On the same morning, before I work, I finally photographed Great Winchester Street (GWS). GWS is almost opposite where I work and is the location of Deutsche Bank; there are lots of security guards here, mostly by the goods entrance, and although not intimidating, I did think they would try to stop the shot I had in mind. In the end I went for something different, the entrance to the bank, with no bother at all.
The next day I had a meeting in Canary Wharf and got the DLR to Bank station on the way back to work. On the way back to the office I managed a couple of quick shots. The first is of the bank of England on the corner of Prince's Street and Lothbury; I not actually sure which of the two this is actually on, but since I have already photographed Lothbury, I am counting it as Prince's Street. This shot is merged from two separate shots, one exposed for the building, the other exposed for the sky. I then used layers and a mask to merge the two in Photoshop Elements.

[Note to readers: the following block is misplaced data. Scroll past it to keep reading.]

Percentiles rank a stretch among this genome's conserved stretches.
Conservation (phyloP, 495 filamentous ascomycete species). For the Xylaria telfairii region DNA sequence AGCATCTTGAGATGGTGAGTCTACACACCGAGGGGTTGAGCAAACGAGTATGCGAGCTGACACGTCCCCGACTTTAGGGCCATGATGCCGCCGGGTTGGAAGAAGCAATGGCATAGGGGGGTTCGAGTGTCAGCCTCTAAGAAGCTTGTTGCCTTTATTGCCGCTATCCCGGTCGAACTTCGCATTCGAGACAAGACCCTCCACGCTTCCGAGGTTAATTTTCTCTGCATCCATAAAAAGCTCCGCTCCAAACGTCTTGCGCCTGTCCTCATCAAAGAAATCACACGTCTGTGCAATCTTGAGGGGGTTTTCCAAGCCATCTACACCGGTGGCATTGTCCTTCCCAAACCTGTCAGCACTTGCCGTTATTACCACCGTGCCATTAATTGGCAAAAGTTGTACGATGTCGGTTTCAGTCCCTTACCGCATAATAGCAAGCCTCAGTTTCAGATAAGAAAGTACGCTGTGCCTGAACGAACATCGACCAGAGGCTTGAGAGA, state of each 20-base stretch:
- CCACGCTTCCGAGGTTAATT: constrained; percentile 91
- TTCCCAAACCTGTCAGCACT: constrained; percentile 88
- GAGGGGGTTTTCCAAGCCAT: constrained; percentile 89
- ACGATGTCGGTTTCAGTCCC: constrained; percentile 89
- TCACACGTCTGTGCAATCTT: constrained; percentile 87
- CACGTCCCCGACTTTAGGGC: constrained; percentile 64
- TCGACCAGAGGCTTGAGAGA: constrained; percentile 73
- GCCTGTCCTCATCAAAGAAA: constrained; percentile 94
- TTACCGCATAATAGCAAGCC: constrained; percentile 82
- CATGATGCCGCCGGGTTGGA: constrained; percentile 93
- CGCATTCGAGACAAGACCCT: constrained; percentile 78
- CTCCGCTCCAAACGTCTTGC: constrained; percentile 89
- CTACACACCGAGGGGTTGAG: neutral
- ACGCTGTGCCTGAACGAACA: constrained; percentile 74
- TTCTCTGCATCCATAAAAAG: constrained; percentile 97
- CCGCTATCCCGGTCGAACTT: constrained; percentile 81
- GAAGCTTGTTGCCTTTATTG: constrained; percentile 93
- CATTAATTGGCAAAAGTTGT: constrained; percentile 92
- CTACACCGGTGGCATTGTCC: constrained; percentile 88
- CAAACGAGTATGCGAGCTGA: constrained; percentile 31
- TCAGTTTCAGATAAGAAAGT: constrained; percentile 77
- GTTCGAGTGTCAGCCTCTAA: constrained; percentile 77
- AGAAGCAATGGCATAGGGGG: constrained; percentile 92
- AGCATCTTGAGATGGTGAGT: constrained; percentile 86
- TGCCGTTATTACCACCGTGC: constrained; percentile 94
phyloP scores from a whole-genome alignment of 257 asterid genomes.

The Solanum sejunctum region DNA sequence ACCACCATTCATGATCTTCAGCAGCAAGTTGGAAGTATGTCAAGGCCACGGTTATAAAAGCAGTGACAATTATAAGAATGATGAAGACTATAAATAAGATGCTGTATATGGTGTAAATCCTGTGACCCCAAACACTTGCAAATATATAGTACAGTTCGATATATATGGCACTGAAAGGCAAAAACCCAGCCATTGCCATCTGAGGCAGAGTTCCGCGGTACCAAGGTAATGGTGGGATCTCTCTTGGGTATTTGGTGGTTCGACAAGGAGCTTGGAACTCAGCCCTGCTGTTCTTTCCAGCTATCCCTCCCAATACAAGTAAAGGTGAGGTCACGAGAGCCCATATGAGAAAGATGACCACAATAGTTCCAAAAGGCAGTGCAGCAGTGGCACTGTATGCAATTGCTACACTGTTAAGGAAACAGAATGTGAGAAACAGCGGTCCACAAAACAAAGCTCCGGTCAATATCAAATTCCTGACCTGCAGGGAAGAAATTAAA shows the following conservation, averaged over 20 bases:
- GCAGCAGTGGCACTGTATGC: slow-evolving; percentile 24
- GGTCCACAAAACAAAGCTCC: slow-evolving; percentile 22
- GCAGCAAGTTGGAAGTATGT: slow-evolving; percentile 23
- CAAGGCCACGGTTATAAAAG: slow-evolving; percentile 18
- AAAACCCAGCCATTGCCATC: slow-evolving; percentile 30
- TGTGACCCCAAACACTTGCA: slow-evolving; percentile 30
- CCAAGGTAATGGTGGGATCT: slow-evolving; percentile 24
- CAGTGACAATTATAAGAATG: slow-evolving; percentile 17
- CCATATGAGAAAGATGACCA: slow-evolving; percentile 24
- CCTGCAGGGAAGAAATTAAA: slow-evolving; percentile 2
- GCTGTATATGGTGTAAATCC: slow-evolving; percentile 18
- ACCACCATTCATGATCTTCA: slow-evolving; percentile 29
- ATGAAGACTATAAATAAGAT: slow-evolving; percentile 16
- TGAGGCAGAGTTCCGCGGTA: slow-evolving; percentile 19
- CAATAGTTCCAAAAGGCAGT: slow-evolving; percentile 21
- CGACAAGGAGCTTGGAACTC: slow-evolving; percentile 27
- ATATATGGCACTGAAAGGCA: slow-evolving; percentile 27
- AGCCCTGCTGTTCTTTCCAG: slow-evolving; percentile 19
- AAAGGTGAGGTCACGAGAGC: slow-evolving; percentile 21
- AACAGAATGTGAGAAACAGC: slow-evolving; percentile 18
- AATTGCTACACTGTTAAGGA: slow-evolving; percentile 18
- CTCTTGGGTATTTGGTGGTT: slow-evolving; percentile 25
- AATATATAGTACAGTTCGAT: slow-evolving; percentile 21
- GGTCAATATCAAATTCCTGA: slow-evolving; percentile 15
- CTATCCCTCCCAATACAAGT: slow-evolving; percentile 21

The other shot I managed on my way back to the office was of St. Margaret's Close, which is gated closed. The close runs up the side of St. Margaret's church and there has been a church on this site since the 12th Century. The current church was designed by Sir Christopher Wren and completed in 1692, the previous one having been destroyed by the Great Fire of London.
Friday was the sort of light I had been hoping for when photographing Barbican - strong sunlight and no cloud which would cast some great shadows from all the concrete pillars. However I wanted to get home a little earlier and I knew I would get too consumed by photography at Barbican, so I decided to walk to Tower Hill, picking out a few streets on the map prior to leaving the office. First on my route was Hartshorn Alley, an unusual alley that runs between Leadenhall Street and Fenchurch Street. It is obviously one of those old alleys that has been preserved even though a new building has been erected over it, which I think is great. What is strange though is that on the Fenchurch Street side there is a Coral Bookmakers that seemingly has no entrance. The entrance though is about half way down the alley, and in my picture below, the man is checking his betting slip or winnings having just come out of the shop.